“After we took a disciplined approach to data segmentation for our house list, we went from 2% response rates to 8% response rates nearly overnight.”
–Director of marketing at a B2B SaaS company
Any marketer worth his or her salt agrees that B2B list segmentation will increase your clicks. At least 50% more clicks is not unreasonable. One of our customers even went from 2% to 8%, overnight. This improvement is very close to a statistic published by Hubspot, one of the fastest growing marketing automation vendors:
“We’ve found that targeted and segmented lead nurturing emails generate an 8% click-through rate compared to general email sends, which generate just a 3% click-through rate.”
Why wouldn’t we all want to quickly double or even triple our click through rates? Why is it that the vast majority of B2B marketers don’t segment? According to a 2013 MarketingSherpa report, only 36 percent of marketers segment based on behavior. Even fewer, 30 percent, segment based on sales cycle.
The answer is both simple…and frustrating. The complexity of slicing into buckets (and having to generate content for all those buckets) is a slippery slope into countless permutations and never-ending complexity. Like Mintigo’s GM and CMO Jason Garoutte wrote a few weeks ago regarding why marketers don’t test much, good segmentation is actually kinda hard. Maybe it’s like starting the paleo diet…sounds like a good idea that will improve your results until you actually start it and realize how foodstuffs have wheat, corn or rice in them…how hard it is to separate it all out.
And speaking of paleo, there is another reason this is difficult. It’s the dependence on what we call dinosaur data. What does that mean? It means data locked in rigid database tables. It means data segmented primarily by job title and/or SIC code (did you know SIC codes started in 1937?) It’s not just the data that’s the problem. It’s the lens that the data is viewed through. If you take a course grained approach to segmentation with dinosaur data, companies look indistinguishable and you have to do singular giant blasts. If you take a fine grained approach, it requires infinite little permutations. Segmentation practices have evolved of course. Typical marketing campaigns use some combination of:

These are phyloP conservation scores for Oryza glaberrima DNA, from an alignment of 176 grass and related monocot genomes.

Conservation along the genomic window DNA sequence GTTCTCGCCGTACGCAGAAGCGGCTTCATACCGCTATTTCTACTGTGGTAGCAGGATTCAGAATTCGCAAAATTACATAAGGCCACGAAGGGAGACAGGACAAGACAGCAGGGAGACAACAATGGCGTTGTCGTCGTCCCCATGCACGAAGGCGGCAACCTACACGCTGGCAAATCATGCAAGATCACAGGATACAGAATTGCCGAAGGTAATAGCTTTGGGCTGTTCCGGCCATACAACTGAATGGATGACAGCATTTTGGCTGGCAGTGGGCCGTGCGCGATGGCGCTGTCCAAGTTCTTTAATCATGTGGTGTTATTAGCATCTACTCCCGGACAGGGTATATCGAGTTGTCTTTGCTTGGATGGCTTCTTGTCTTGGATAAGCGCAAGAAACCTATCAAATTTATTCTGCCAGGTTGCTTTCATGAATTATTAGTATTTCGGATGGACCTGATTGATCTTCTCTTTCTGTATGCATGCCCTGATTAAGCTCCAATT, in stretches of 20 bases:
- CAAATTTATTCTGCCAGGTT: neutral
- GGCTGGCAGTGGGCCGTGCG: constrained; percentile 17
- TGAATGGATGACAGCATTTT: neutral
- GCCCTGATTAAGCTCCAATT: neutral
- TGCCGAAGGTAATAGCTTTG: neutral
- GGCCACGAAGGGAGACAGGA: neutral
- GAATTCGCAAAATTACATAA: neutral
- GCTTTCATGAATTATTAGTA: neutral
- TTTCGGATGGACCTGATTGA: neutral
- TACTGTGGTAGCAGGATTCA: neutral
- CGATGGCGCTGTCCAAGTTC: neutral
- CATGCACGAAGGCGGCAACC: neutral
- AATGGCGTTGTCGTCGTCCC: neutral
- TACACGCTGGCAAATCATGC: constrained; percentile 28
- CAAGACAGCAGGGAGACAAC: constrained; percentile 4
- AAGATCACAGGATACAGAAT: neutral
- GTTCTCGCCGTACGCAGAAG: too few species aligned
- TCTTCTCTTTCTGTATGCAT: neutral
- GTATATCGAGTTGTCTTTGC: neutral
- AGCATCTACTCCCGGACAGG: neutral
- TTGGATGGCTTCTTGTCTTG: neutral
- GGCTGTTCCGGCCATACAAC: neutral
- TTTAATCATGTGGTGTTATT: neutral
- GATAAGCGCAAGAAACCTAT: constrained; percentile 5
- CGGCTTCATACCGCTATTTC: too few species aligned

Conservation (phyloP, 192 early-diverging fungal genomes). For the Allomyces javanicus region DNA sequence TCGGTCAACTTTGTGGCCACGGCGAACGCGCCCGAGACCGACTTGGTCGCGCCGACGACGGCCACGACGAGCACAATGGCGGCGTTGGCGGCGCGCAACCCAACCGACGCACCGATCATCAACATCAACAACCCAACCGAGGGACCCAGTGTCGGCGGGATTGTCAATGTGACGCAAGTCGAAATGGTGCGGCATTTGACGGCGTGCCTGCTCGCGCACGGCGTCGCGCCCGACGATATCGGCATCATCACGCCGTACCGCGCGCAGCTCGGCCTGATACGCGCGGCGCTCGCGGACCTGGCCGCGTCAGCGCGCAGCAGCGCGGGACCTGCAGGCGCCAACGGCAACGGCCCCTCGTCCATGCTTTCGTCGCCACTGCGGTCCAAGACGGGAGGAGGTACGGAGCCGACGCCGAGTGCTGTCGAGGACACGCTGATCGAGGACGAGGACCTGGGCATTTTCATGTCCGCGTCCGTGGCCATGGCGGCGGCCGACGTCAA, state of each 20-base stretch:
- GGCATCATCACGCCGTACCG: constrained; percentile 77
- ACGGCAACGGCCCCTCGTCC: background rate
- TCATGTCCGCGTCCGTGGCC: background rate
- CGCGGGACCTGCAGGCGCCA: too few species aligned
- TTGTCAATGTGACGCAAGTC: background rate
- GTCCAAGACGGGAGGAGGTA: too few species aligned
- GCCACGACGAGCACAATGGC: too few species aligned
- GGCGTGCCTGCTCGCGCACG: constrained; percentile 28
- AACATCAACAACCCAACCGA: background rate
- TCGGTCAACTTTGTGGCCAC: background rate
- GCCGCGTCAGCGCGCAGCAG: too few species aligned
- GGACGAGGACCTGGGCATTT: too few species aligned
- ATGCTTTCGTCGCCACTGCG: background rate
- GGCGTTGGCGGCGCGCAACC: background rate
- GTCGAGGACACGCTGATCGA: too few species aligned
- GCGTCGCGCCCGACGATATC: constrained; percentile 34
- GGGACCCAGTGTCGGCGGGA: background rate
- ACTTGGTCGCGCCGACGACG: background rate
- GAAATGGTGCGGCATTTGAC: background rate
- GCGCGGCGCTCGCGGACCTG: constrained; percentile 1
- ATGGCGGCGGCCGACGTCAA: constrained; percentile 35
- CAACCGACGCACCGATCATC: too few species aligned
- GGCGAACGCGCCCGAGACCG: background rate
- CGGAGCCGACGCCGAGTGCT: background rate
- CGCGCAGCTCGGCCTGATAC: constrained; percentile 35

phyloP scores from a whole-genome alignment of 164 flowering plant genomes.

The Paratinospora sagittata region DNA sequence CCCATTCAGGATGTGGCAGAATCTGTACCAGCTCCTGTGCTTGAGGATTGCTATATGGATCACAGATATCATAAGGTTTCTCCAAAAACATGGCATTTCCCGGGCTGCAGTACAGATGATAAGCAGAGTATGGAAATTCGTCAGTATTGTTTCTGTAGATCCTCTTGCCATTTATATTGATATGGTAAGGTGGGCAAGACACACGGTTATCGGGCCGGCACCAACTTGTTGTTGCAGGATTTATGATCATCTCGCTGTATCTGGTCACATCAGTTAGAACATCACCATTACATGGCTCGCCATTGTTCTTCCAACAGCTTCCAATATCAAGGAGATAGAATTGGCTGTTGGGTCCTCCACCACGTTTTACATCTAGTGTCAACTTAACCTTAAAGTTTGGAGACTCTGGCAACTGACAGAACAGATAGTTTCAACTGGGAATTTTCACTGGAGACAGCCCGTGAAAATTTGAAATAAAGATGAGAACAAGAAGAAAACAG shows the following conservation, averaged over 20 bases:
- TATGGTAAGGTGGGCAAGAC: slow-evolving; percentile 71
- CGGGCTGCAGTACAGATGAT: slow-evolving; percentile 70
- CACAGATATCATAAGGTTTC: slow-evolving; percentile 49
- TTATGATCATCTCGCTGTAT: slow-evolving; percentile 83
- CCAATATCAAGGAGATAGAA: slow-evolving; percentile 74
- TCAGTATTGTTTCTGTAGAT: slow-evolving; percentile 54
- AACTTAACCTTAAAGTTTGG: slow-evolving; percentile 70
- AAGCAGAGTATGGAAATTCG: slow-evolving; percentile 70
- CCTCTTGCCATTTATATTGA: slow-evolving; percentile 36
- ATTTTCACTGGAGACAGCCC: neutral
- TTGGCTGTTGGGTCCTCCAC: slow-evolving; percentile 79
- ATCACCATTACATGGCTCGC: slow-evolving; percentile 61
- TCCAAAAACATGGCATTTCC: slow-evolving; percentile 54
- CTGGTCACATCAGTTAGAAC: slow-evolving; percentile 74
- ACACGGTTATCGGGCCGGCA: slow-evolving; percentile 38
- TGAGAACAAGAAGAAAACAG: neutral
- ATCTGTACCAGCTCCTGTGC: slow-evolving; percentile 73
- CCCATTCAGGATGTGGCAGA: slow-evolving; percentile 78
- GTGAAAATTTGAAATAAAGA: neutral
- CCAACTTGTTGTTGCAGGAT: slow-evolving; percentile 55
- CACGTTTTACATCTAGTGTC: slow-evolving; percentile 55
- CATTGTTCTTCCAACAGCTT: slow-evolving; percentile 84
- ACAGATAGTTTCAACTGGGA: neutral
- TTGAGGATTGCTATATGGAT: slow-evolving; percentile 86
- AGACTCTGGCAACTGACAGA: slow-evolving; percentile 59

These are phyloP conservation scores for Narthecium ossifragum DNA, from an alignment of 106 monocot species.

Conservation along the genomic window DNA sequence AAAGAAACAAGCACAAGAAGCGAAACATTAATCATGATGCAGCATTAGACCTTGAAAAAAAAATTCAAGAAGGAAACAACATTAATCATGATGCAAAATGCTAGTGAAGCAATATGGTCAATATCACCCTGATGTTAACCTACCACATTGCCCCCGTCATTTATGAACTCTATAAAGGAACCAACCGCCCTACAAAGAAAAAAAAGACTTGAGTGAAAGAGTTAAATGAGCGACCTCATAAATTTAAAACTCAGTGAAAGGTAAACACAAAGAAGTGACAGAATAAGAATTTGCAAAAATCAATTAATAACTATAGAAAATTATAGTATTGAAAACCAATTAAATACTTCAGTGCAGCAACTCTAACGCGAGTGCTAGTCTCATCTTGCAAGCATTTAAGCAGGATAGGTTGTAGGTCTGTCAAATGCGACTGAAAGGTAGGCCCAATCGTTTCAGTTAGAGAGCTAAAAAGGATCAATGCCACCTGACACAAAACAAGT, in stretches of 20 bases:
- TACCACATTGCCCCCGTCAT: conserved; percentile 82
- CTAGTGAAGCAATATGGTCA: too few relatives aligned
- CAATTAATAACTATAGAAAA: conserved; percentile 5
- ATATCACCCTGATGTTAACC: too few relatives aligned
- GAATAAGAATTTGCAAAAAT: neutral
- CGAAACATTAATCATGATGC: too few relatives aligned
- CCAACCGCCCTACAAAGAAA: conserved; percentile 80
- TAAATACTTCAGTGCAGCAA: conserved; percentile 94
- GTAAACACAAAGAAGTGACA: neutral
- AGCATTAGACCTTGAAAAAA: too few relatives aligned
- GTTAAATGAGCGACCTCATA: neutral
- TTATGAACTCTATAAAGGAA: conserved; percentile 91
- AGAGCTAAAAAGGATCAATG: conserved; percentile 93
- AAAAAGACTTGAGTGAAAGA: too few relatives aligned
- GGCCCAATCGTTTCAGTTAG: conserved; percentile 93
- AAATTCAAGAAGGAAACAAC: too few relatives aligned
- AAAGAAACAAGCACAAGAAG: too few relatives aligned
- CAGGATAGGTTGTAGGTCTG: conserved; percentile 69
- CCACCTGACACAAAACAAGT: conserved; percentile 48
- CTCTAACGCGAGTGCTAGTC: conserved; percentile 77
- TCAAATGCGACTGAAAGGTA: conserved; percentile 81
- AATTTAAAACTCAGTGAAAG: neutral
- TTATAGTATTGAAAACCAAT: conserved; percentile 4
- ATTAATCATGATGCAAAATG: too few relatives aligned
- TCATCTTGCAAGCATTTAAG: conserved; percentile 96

- Buying stage
- Behavior triggers
- Content interests
But still, when you overlay content and inbound marketing strategies, the permutations can be unmanageable. So, what’s the answer for the modern marketer?
There are some simple new rules that get you maximum clicks for minimum work. Our customers, including Box, Docusign, Marketo and others all use Mintigo to improve their segmentation, but whether you use Mintigo or not, these rules will boost your results before your next campaign. Here they are:
- Use modern data
- Find the common ‘Why’
- Map campaign tracks to ‘Why’
- Check segmentation with each campaign
With 58 million tweets per day and with 200 million LinkedIn members participating in over 1.2M groups and even major B2B brands like Intel growing their fan base to tens of millions of followers on Facebook, social data should be the starting point for segmentation. The data is current, relevant and enables you to create clever segmentation slices that bypass traditional segmentation methods and get right to your best possible prospects. Good sales reps do this all the time in order to prioritize their call buckets. But marketers need to do this at scale in a cost-effective and impactful way. A highly accurate picture of your segmentation targets can be created from a combination of social profiles, followers, trending hashtags, shared content and even to places like job boards.